According to the American Diabetes Association, the total cost of diabetes management amounted to over $245 billion in the United States alone (as est. in 2012). So it's a no-brainer why Google is putting so many efforts into building innovative eHealth solutions and products for seamless disease management and continuous glucose monitoring, or a highly lucrative Health IT opportunity.
Millions of people with diabetes have to prick their fingers several times a day to monitor their blood glucose levels, which is painful and expensive (lancets, test strips and glucose meters are not cheap at all!). But now Google is hoping to take guesswork and pain out of the process by launching new initiatives for diabetics under its Life Sciences division. As per the announcement made by Google Life Sciences earlier this week, "diabetes is the company's first major disease target".
Today, there's already an explosion of wearables and data analytics tools that facilitate everyday life of people with diabetes. Because such patients live more comfortable in a measured and structured world, Google will continue building products that will make diabetes experiences more seamless and less painful. One of its very first and most innovative developments focusing on people with diabetes is a smart contact lens embedded with a glitter-sized sensor to measure glucose levels in tears.
Earlier this week, Google Life Sciences announced partnerships with Novartis and Dexcom on diabetes related projects. For instance, Novartis is going to license Google's smart lens technology for all ocular medical uses.
"Diabetes management is fundamentally an "information problem,"" Jacquelyn Miller, a Google Life Sciences spokeswoman.
The methods that most of people with diabetes are still using today aren't much different from those people used 10 or 15 years ago. Before meals and exercises, they inject themselves with an insulin-filled syringe and the dose is based on the data from the glucose meter and depends on many factors such as diet, sleep, stress, etc. The process requires attention to detail and a little intuition. As a friend of mine with Type 1 diabetes puts it, "Diabetes is quantitative and its management is all about understanding of numbers and their manipulation over time."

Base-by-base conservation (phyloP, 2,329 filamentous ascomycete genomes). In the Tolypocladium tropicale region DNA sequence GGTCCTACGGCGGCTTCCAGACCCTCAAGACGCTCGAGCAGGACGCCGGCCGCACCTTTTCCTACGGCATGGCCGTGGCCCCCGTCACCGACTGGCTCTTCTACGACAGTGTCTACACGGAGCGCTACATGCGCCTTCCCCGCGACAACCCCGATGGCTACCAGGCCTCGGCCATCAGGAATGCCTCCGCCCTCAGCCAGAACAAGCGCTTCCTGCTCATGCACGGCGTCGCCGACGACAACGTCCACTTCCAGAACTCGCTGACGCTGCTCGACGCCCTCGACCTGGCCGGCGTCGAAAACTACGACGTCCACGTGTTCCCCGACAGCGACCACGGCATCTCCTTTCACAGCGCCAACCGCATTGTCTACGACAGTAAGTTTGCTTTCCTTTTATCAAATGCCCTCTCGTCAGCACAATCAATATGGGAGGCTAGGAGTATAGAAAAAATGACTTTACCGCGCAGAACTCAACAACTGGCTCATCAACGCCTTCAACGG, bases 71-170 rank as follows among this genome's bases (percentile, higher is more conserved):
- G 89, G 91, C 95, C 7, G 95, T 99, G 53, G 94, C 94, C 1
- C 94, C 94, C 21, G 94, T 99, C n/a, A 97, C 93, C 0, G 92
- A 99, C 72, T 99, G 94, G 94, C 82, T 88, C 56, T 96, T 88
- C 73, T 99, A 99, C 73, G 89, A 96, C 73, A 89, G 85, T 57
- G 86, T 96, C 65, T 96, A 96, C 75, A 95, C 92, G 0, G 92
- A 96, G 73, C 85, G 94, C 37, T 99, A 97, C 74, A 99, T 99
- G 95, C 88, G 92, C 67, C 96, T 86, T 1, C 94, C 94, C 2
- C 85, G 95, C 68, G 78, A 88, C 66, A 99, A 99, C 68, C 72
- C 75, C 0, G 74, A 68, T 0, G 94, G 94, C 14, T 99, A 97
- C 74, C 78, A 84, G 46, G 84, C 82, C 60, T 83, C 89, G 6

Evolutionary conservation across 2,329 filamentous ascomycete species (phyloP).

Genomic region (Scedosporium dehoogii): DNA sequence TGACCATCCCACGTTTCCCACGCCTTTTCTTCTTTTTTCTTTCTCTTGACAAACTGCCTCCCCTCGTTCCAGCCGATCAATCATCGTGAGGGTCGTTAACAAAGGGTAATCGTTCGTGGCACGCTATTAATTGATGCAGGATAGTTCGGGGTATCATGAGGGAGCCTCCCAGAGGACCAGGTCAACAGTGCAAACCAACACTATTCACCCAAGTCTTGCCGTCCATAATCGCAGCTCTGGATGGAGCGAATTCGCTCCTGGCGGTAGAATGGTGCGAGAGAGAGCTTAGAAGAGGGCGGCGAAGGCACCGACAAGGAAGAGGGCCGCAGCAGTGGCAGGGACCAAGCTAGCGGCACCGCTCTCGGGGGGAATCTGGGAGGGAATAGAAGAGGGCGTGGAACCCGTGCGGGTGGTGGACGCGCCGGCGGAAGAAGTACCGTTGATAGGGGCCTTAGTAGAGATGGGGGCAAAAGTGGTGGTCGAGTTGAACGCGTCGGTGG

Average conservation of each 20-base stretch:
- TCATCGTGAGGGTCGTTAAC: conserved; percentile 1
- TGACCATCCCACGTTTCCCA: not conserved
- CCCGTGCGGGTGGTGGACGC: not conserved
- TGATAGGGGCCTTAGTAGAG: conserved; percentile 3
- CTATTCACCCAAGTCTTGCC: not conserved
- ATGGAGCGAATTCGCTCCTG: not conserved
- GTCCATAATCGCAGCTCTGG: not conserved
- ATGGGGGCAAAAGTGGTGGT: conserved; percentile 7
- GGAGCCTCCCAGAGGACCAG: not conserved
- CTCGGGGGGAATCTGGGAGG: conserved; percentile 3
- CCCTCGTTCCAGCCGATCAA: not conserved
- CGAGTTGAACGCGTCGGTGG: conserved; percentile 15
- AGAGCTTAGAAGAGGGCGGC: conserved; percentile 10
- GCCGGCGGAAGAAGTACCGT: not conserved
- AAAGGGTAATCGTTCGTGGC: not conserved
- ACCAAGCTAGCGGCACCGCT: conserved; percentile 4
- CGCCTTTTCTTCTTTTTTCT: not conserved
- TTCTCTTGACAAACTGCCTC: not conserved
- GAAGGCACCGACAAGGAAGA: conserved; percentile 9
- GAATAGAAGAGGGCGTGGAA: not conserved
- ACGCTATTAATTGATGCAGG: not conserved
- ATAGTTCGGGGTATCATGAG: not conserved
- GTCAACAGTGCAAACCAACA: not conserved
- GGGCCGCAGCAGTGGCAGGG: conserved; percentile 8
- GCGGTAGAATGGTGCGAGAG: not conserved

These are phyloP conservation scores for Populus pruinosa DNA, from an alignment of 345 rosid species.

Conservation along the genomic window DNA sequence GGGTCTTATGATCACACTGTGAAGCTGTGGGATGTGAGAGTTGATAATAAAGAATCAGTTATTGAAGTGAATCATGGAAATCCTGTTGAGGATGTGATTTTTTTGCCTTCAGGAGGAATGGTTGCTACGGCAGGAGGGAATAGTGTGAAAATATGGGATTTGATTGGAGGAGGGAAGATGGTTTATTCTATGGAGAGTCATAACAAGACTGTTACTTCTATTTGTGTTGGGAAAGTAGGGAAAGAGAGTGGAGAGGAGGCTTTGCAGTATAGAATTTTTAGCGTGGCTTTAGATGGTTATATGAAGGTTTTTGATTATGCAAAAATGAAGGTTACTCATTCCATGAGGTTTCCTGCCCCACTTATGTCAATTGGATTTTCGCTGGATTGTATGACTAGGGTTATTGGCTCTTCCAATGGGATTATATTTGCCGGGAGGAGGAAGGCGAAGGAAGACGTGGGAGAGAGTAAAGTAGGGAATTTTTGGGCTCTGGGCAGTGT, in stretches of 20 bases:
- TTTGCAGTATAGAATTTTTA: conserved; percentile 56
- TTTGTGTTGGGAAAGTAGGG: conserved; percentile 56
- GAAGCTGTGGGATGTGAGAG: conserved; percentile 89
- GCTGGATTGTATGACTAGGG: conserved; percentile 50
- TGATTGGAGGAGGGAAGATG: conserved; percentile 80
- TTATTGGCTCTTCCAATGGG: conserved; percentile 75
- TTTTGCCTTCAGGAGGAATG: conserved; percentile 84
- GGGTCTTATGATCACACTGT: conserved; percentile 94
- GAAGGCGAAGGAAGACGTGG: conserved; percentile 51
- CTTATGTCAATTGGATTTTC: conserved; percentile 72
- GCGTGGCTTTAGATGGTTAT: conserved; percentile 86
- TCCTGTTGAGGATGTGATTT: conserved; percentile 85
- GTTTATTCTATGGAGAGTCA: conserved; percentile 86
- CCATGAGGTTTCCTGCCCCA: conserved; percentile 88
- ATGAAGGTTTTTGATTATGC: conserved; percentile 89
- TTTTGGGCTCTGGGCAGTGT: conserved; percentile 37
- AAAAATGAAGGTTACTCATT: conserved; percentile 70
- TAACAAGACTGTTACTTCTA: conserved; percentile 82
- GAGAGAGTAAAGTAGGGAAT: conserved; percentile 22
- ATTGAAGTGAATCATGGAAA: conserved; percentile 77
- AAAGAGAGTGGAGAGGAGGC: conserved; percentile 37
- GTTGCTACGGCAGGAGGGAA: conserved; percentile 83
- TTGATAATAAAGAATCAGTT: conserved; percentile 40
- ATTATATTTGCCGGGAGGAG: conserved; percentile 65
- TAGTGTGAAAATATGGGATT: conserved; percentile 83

However, some advanced diabetics are using innovative methods such as a tiny needle-based sensor embedded under their skin that connects to an insulin pump and a transmitter. But available options have yet to improve and make their way into daily routine of people with diabetes. Some of the biggest flaws detected in existing smart tech solutions include, but aren't limited to: cumbersome equipment, necessity to change sensor every two or three days, questionable data accuracy, etc.
Many Health IT companies have been working for years to upgrade and improve such smart meter solutions for diabetes management. "But Google has a history of taking on very ambitious projects," said Cameron Sepah, medical director at Omada Health. As such, we should anticipate more new cool products from Google that will be capable of providing the right insights to help diabetics properly adjust their insulin levels and avoid serious risks caused by diabetes such as heart diseases, hypoglycemia or stroke.
However, due to many factors including the lack of unified medical standards and regulatory environment, high cost of development and other technical challenges, we won't be able to see any of such revolutionary products any time soon. Or will we?
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